Manufacturers across the country need a strong workforce to lead the industry into the future. The NAM is working with policymakers and manufacturers alike to help make that future possible.
The challenge: The need for qualified candidates in manufacturing roles is growing fast. Since the beginning of the COVID-19 pandemic, the number of available manufacturing jobs has nearly doubled.
- According to a recent study by The Manufacturing Institute—the workforce development and education partner of the NAM—and Deloitte, retirements and a persistent skills gap could cause more than 2.1 million U.S. manufacturing jobs to go unfilled by 2030.
Our priorities: The NAM is advocating policies that will help people of all backgrounds find incredible jobs in modern manufacturing.
- That means ensuring every student graduates from high school with the preparation they need to take the next step; reducing barriers to postsecondary education and skills development; creating pathways to good jobs and lifelong learning; creating partnerships between post-secondary institutions and employers; and supporting a range of high-quality education and training models.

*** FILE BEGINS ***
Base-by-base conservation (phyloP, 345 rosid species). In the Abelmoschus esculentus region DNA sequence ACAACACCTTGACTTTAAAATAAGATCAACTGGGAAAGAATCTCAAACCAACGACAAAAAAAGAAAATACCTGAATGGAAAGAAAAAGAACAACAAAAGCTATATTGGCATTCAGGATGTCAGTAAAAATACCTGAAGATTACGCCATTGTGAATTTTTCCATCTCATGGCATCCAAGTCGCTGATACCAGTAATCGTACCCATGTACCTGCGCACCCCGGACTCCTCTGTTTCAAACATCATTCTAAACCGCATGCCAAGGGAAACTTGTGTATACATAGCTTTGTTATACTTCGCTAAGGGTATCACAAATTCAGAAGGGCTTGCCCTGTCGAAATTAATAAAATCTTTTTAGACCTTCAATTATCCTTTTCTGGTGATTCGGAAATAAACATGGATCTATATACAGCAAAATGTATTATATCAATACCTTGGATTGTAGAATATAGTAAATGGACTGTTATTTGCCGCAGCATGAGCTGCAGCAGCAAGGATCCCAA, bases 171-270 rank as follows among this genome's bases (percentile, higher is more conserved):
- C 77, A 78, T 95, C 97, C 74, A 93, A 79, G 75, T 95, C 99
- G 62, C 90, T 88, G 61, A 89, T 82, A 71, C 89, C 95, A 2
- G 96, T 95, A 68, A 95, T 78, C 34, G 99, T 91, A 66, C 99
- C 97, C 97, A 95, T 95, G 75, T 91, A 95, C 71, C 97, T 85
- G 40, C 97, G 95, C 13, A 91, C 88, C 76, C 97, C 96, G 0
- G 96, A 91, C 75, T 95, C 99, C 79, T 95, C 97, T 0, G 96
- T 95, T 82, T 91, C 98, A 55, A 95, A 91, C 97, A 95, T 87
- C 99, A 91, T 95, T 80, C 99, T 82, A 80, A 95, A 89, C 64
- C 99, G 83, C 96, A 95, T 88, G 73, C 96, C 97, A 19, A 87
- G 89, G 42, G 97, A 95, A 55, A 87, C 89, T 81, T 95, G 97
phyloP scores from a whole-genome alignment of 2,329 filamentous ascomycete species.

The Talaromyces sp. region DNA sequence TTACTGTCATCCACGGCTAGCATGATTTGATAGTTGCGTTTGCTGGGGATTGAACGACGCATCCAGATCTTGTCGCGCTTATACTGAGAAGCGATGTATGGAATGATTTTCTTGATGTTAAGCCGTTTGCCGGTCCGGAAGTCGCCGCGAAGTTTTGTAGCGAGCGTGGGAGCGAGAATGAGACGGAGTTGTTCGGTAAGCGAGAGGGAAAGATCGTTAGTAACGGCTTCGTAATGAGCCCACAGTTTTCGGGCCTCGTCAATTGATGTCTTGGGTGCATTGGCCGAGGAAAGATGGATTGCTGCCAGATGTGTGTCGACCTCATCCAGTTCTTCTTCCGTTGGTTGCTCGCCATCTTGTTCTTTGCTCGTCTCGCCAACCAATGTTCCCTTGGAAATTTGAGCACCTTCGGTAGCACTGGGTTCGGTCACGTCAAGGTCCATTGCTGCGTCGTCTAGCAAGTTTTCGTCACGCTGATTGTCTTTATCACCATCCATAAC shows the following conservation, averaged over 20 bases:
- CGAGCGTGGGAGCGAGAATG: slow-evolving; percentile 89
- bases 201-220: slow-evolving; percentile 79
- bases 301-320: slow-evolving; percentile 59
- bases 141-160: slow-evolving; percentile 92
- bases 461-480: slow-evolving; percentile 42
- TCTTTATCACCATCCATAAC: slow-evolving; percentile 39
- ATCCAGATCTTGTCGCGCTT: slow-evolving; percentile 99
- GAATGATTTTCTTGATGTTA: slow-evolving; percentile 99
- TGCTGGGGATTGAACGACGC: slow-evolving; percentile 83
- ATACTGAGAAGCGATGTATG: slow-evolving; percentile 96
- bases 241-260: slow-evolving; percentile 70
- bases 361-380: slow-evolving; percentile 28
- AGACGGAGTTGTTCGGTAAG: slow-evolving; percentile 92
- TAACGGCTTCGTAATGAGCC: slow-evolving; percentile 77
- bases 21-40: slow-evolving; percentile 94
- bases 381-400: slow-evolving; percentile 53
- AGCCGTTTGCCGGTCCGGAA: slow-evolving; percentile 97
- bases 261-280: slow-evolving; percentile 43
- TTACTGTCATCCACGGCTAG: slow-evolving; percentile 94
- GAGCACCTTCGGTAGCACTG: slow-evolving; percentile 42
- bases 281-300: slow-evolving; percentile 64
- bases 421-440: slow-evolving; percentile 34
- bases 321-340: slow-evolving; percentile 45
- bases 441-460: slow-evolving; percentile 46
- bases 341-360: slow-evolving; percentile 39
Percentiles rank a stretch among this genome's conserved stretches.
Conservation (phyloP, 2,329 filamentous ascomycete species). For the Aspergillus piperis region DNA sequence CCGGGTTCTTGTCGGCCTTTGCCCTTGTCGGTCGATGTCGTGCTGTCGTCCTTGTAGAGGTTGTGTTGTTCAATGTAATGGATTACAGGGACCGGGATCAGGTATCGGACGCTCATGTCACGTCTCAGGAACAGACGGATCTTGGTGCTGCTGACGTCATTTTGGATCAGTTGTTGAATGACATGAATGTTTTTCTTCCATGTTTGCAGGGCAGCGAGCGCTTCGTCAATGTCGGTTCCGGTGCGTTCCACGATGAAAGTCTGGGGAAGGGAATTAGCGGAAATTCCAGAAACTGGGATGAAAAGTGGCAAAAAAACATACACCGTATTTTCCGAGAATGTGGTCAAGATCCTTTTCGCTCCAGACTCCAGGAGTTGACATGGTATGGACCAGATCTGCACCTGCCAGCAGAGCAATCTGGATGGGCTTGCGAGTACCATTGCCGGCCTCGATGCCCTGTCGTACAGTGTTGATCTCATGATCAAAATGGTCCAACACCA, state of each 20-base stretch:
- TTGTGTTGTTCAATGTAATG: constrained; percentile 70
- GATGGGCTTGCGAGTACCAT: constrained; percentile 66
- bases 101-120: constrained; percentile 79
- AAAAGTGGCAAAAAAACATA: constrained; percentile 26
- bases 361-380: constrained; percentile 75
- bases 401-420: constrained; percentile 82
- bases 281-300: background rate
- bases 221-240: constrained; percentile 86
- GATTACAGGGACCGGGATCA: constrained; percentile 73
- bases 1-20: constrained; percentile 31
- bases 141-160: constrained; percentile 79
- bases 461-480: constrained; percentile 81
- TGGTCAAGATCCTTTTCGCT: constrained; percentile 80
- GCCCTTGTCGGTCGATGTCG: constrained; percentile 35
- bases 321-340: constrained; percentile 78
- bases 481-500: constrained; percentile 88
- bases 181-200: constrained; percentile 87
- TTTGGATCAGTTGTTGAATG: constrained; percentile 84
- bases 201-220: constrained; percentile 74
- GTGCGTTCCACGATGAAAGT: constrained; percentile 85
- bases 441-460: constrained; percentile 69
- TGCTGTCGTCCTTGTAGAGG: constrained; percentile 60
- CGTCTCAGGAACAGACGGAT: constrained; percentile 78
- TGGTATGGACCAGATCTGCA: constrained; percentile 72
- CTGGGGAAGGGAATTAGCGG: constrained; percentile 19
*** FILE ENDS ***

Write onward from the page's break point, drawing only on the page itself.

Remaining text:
Our solutions: To achieve these objectives, the NAM has offered a series of commonsense solutions, including the following:
- Expanding the Pell Grant program to include short-term education models and skills training
- Investing in apprenticeship and earn-and-learn programs
- Promoting attainment of industry-based credentials as a way to complete community and technical colleges
- Increasing the amount of tax-exempt educational assistance employers can provide
- Prioritizing employer leadership in federal discretionary grant competitions
- Reforming federal work study programs to highlight career-focused skills
What we’re saying: “Manufacturers are training and educating new generations of talented, ambitious young people,” said NAM Executive Vice President Erin Streeter in her keynote address at the 2022 Manufacturers’ Awards Banquet for the Southwest Virginia Alliance for Manufacturing. “All of this is ultimately about imparting learners with the skills and values needed to succeed in modern manufacturing.”
Our programs: The MI is focused on a range of initiatives to help build the manufacturing workforce. People interested in a manufacturing career should consider the FAME program, originally founded by Toyota, which offers participants training and certification. The MI also offers programs focused specifically on students, veterans and women.
Learn more: Find out more about the NAM’s policy recommendations for building a strong and effective workforce in “Competing to Win”—a blueprint for policies that support manufacturing in America.